SEC. 4149. The officer or person by whom such measurement is made shall, for the information of and as a voucher to the officer to whom the registry is to be made, grant a certificate, specifying the build of the vessel, her number of decks and masts, her length, breadth, depth, the number of tons she measures, and such other particulars as are usually descriptive of the identity of a vessel, and that her name, and the place to which she belongs, are painted on her stern in manner required by this Title; which certificate shall be countersigned by an owner, or by the master of such vessel, or by some other person who shall attend her admeasurement, on behalf of her owner or owners, in testimony of the truth of the particulars therein contained; without which the certificate shall not be valid.
SEC. 4150. The registry of every vessel shall express her length and breadth, together with her depth and the hight under the third or spar deck, which shall be ascertained in the following manner: The tonnage
Carpenter's certificate: The carpenter's certificate should be authenticated by some officer having a seal, if the signature of the carpenter be unknown at the customhouse.
deck, in vessels having three or more decks to the hull, shall be the second deck from below; in all other cases the upper deck of the hull is to be the tonnage deck. The length from the fore part of the outer planking on the side of the stem to the after part of the main stern-post of screw-steamers, and to the after part of the rudder post of all other vessels measured on the top of the tonnage-deck, shall be accounted the vessel's length. The breadth of the broadest part on the outside of the vessel shall be accounted the vessel's breadth of beam. A measure from the under side of the tonnage-deck plank, amidships, to the ceiling of the hold, (average thickness,) shall be accounted the depth of hold. If the vessel has a third deck, then the height from the top of the tonnage deck plank to the under side of the upper-deck plank shall be accounted as the height under the spar-deck. All measurement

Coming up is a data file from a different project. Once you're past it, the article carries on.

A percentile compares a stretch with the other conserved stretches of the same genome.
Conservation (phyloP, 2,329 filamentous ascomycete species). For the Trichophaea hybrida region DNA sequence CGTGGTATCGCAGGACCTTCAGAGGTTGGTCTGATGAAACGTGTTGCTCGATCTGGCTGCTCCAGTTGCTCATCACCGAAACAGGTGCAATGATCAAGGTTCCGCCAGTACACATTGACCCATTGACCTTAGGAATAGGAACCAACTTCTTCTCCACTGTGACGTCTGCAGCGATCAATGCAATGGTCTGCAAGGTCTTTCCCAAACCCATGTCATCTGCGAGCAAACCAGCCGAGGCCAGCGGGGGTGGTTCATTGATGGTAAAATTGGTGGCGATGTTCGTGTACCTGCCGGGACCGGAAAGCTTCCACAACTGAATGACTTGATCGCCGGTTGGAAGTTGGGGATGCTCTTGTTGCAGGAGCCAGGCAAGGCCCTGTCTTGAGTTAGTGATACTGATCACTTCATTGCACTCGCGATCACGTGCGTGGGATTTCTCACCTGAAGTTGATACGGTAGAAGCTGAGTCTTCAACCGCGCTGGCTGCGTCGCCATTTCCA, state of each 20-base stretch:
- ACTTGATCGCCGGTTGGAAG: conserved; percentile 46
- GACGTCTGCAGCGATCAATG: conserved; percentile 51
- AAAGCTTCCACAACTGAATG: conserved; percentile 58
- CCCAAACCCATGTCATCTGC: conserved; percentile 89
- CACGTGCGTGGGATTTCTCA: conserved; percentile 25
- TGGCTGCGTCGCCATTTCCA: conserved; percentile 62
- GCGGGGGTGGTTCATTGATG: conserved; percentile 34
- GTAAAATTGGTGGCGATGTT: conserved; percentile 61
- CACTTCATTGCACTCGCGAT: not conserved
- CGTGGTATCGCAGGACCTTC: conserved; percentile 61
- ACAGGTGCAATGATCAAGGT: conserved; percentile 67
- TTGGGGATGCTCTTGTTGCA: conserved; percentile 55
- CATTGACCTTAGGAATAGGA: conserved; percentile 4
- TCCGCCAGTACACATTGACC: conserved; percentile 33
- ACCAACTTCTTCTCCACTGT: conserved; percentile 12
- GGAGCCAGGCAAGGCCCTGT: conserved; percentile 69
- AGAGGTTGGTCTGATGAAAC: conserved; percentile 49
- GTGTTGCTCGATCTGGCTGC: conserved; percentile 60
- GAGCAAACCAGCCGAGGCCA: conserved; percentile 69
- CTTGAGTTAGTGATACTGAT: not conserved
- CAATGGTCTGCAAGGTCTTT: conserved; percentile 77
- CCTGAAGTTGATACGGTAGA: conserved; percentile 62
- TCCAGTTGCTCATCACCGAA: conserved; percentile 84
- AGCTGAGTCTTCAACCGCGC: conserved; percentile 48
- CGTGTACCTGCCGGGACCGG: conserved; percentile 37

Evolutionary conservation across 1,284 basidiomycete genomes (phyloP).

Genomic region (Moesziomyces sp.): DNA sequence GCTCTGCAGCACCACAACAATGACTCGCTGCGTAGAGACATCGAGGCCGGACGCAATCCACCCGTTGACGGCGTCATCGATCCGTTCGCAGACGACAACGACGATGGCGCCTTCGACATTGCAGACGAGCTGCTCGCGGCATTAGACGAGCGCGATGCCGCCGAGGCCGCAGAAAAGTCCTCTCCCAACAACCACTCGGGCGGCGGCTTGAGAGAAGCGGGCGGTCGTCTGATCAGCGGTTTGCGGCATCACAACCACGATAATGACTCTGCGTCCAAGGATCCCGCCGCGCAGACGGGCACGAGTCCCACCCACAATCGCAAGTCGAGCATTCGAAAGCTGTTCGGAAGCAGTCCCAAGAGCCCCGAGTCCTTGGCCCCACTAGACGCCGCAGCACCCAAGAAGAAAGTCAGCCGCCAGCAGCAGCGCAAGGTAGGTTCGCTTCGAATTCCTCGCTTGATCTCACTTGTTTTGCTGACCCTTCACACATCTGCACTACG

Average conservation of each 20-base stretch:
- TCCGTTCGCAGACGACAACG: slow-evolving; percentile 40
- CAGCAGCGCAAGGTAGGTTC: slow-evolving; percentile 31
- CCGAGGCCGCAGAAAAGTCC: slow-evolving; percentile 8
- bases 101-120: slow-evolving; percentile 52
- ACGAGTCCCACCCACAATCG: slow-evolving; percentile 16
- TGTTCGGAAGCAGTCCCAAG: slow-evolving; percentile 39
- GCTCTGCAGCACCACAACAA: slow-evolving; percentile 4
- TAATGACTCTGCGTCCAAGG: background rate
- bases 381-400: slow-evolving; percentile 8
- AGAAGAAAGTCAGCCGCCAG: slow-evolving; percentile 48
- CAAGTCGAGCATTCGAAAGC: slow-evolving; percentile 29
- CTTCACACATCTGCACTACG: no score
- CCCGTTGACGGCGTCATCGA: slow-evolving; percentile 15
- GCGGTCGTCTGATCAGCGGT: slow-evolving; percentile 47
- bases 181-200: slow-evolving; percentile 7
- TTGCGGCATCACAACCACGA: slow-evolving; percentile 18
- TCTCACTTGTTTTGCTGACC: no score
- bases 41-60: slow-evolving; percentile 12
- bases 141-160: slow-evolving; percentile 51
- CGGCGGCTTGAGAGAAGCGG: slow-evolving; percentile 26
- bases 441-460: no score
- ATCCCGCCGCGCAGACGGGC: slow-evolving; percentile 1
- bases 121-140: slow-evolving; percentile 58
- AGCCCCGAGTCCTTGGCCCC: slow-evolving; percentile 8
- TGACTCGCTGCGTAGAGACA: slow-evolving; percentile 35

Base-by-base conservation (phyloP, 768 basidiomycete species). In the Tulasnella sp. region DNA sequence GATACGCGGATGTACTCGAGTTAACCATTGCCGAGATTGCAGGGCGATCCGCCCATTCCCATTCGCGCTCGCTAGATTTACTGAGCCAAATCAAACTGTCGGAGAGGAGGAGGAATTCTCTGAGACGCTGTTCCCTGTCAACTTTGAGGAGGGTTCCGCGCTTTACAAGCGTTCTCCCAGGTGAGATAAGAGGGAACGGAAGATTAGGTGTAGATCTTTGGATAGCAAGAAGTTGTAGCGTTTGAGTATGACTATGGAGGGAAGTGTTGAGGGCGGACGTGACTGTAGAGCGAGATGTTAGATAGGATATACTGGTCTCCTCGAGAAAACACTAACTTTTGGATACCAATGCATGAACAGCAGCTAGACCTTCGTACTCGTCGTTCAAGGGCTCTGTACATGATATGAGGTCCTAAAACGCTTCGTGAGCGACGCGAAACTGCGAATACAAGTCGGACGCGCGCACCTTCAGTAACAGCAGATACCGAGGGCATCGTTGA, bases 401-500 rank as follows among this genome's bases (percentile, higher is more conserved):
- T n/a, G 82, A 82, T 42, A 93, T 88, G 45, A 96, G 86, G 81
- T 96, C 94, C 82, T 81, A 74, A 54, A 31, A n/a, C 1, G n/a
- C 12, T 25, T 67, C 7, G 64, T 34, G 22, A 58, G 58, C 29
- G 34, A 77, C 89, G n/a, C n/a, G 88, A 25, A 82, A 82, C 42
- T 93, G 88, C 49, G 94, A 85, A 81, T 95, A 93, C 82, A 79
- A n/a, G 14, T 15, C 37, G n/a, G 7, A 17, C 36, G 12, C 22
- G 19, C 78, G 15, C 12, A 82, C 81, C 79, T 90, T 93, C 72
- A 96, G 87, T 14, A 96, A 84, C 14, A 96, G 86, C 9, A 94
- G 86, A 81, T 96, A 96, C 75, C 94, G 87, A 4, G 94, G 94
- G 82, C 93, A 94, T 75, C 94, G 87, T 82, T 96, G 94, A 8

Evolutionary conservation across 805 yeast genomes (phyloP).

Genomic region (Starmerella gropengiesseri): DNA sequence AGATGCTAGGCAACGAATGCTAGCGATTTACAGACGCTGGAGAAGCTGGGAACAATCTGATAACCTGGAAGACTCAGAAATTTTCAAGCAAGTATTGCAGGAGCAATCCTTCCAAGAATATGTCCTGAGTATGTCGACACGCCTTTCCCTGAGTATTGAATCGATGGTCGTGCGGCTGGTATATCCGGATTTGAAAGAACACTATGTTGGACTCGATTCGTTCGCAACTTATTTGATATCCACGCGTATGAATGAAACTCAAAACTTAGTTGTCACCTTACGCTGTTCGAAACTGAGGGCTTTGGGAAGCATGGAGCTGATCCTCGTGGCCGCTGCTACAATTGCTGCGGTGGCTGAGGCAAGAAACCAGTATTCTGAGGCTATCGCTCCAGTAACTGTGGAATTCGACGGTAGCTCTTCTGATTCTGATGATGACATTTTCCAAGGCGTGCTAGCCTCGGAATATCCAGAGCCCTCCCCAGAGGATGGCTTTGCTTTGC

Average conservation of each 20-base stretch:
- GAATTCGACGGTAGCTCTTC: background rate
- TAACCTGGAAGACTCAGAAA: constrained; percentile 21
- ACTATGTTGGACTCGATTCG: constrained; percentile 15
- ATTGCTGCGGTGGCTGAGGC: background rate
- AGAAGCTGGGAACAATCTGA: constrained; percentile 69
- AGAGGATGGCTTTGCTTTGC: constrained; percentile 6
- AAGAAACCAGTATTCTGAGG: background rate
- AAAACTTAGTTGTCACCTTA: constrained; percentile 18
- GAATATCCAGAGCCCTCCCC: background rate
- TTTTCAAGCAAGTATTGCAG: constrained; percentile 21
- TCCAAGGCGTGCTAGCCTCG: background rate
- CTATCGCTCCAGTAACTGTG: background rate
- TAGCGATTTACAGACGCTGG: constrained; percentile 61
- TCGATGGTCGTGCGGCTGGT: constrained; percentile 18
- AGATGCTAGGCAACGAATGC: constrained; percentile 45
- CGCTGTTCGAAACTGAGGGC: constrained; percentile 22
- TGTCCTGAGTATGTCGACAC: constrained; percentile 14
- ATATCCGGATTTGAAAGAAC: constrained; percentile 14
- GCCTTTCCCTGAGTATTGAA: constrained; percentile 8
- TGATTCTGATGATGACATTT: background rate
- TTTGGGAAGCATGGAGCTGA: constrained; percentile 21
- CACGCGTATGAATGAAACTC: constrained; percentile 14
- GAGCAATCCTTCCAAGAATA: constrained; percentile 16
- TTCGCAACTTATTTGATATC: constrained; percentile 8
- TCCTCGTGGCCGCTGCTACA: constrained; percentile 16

to be taken in feet and fractions of feet; and all fractions of feet shall be expressed in decimals.
SEC. 4151. No part of any vessel shall be required by the preceeding section to be measured or registered for tonnage that is used for cabins or state-rooms, and constructed entirely above the first deck, which is not a deck to the hull.
SEC. 4152. The provisions foregoing relating to the measurement of vessels shall not be deemed to apply to any vessel not required by law to be registered, or enrolled, or licensed, unless otherwise specially provided.
SEC. 4153. The register tonnage of every vessel built within the United States or owned by a citizen or citizens thereof shall be her entire internal cubical capacity in tons of one hundred cubic feet each, to be ascertained as follows: Measure the length of the vessel in a straight line along the upper side of the tonnage deck, from the inside of the inner plank, average thickness, at the side of the stem to the inside of the plank on the stern timbers, average thickness, deducting from this length what is due to the rake of the bow in the thickness of the deck, and what is due to the rake of the stern-timber in the thickness of the deck, and also what is due to the rake of the stern-timber in one-third of the round of the beam; divide the length so taken into the number of equal parts required by the following table, according to the class in such table to which the vessel belongs:
TABLE OF CLASSES.*
Class one. Vessels of which the tonnage length according to the above measurement is fifty feet or under: into six equal parts.
Class two. Vessels of which the tonnage length according to the above measurement is above fifty feet and not exceeding one hundred feet into eight equal parts.
Class three. Vessels of which the tonnage length according to the above measurement is above one hundred feet, and not exceeding one hundred and fifty feet: into ten equal parts.
Class four. Vessels of which the tonnage length according to the above measurement is above one hundred and fifty feet, and not exceeding two hundred feet: into twelve equal parts.
What vessels may be registered: Vessels employed in the coasting trade may have a register, if the owners so choose.
Vessels employed in the whale fisheries may be authorized by the Secretary of the Treasury to do so, under restrictions and regulations. It seems that the power has never been exercised, or that the regulations have been lost to sight.
What vessels must be registered: Vessels engaged in trade with a foreign country must be under register. (Article 16, Regulations of 1874.)